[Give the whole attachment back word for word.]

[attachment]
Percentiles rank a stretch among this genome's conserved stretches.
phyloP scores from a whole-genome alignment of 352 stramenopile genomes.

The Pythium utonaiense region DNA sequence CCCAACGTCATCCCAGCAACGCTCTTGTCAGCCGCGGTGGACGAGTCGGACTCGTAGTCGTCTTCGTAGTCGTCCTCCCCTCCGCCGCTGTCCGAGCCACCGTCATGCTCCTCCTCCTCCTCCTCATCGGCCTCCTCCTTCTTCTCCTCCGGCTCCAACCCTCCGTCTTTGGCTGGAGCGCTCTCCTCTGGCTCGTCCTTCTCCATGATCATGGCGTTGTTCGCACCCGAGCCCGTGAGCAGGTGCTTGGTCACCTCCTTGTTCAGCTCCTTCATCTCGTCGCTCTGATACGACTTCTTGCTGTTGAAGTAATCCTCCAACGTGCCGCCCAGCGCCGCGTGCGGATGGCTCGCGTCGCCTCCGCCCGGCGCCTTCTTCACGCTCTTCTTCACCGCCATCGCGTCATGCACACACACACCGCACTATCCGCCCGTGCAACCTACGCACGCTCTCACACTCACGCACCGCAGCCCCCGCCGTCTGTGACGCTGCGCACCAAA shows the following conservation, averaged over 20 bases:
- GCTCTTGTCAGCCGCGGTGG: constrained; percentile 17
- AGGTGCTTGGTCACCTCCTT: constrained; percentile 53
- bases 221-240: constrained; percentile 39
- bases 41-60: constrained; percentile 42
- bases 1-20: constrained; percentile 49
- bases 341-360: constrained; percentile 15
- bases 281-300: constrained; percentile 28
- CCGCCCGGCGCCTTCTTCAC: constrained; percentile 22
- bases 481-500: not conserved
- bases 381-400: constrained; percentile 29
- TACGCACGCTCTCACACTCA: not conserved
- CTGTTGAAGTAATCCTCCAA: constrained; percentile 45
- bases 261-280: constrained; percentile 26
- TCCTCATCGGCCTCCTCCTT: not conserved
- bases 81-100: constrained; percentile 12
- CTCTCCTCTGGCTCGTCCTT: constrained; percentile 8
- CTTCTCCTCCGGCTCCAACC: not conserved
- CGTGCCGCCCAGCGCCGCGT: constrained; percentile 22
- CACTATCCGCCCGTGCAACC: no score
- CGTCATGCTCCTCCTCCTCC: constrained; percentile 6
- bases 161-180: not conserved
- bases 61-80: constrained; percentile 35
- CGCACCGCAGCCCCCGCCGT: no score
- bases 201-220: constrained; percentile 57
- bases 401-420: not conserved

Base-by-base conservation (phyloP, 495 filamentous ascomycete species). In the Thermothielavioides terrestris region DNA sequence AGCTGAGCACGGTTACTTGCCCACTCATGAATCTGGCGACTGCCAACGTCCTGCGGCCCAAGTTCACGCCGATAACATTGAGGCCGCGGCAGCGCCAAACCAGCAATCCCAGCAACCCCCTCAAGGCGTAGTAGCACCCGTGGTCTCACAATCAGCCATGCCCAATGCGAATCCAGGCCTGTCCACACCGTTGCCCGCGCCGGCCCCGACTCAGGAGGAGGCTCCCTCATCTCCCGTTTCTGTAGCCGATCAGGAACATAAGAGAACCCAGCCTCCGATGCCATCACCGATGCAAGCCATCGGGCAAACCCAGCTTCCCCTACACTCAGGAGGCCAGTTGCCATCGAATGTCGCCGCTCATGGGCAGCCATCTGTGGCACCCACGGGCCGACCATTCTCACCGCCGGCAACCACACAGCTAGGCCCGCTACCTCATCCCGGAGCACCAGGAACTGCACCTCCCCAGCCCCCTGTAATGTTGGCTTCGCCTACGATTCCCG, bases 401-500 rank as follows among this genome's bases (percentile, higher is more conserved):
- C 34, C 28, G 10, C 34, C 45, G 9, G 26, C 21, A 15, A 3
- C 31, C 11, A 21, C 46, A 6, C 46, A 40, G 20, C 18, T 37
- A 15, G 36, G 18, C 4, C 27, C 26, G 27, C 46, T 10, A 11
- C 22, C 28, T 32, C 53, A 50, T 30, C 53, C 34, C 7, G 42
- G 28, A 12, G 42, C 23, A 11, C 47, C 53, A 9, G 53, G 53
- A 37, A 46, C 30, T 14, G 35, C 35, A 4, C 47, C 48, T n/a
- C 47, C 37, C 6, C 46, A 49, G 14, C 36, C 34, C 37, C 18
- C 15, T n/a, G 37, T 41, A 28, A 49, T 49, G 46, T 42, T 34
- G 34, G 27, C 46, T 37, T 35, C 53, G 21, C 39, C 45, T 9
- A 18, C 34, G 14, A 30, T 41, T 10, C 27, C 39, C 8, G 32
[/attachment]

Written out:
Percentiles rank a stretch among this genome's conserved stretches.
phyloP scores from a whole-genome alignment of 352 stramenopile genomes.

The Pythium utonaiense region DNA sequence CCCAACGTCATCCCAGCAACGCTCTTGTCAGCCGCGGTGGACGAGTCGGACTCGTAGTCGTCTTCGTAGTCGTCCTCCCCTCCGCCGCTGTCCGAGCCACCGTCATGCTCCTCCTCCTCCTCCTCATCGGCCTCCTCCTTCTTCTCCTCCGGCTCCAACCCTCCGTCTTTGGCTGGAGCGCTCTCCTCTGGCTCGTCCTTCTCCATGATCATGGCGTTGTTCGCACCCGAGCCCGTGAGCAGGTGCTTGGTCACCTCCTTGTTCAGCTCCTTCATCTCGTCGCTCTGATACGACTTCTTGCTGTTGAAGTAATCCTCCAACGTGCCGCCCAGCGCCGCGTGCGGATGGCTCGCGTCGCCTCCGCCCGGCGCCTTCTTCACGCTCTTCTTCACCGCCATCGCGTCATGCACACACACACCGCACTATCCGCCCGTGCAACCTACGCACGCTCTCACACTCACGCACCGCAGCCCCCGCCGTCTGTGACGCTGCGCACCAAA shows the following conservation, averaged over 20 bases:
- GCTCTTGTCAGCCGCGGTGG: constrained; percentile 17
- AGGTGCTTGGTCACCTCCTT: constrained; percentile 53
- bases 221-240: constrained; percentile 39
- bases 41-60: constrained; percentile 42
- bases 1-20: constrained; percentile 49
- bases 341-360: constrained; percentile 15
- bases 281-300: constrained; percentile 28
- CCGCCCGGCGCCTTCTTCAC: constrained; percentile 22
- bases 481-500: not conserved
- bases 381-400: constrained; percentile 29
- TACGCACGCTCTCACACTCA: not conserved
- CTGTTGAAGTAATCCTCCAA: constrained; percentile 45
- bases 261-280: constrained; percentile 26
- TCCTCATCGGCCTCCTCCTT: not conserved
- bases 81-100: constrained; percentile 12
- CTCTCCTCTGGCTCGTCCTT: constrained; percentile 8
- CTTCTCCTCCGGCTCCAACC: not conserved
- CGTGCCGCCCAGCGCCGCGT: constrained; percentile 22
- CACTATCCGCCCGTGCAACC: no score
- CGTCATGCTCCTCCTCCTCC: constrained; percentile 6
- bases 161-180: not conserved
- bases 61-80: constrained; percentile 35
- CGCACCGCAGCCCCCGCCGT: no score
- bases 201-220: constrained; percentile 57
- bases 401-420: not conserved

Base-by-base conservation (phyloP, 495 filamentous ascomycete species). In the Thermothielavioides terrestris region DNA sequence AGCTGAGCACGGTTACTTGCCCACTCATGAATCTGGCGACTGCCAACGTCCTGCGGCCCAAGTTCACGCCGATAACATTGAGGCCGCGGCAGCGCCAAACCAGCAATCCCAGCAACCCCCTCAAGGCGTAGTAGCACCCGTGGTCTCACAATCAGCCATGCCCAATGCGAATCCAGGCCTGTCCACACCGTTGCCCGCGCCGGCCCCGACTCAGGAGGAGGCTCCCTCATCTCCCGTTTCTGTAGCCGATCAGGAACATAAGAGAACCCAGCCTCCGATGCCATCACCGATGCAAGCCATCGGGCAAACCCAGCTTCCCCTACACTCAGGAGGCCAGTTGCCATCGAATGTCGCCGCTCATGGGCAGCCATCTGTGGCACCCACGGGCCGACCATTCTCACCGCCGGCAACCACACAGCTAGGCCCGCTACCTCATCCCGGAGCACCAGGAACTGCACCTCCCCAGCCCCCTGTAATGTTGGCTTCGCCTACGATTCCCG, bases 401-500 rank as follows among this genome's bases (percentile, higher is more conserved):
- C 34, C 28, G 10, C 34, C 45, G 9, G 26, C 21, A 15, A 3
- C 31, C 11, A 21, C 46, A 6, C 46, A 40, G 20, C 18, T 37
- A 15, G 36, G 18, C 4, C 27, C 26, G 27, C 46, T 10, A 11
- C 22, C 28, T 32, C 53, A 50, T 30, C 53, C 34, C 7, G 42
- G 28, A 12, G 42, C 23, A 11, C 47, C 53, A 9, G 53, G 53
- A 37, A 46, C 30, T 14, G 35, C 35, A 4, C 47, C 48, T n/a
- C 47, C 37, C 6, C 46, A 49, G 14, C 36, C 34, C 37, C 18
- C 15, T n/a, G 37, T 41, A 28, A 49, T 49, G 46, T 42, T 34
- G 34, G 27, C 46, T 37, T 35, C 53, G 21, C 39, C 45, T 9
- A 18, C 34, G 14, A 30, T 41, T 10, C 27, C 39, C 8, G 32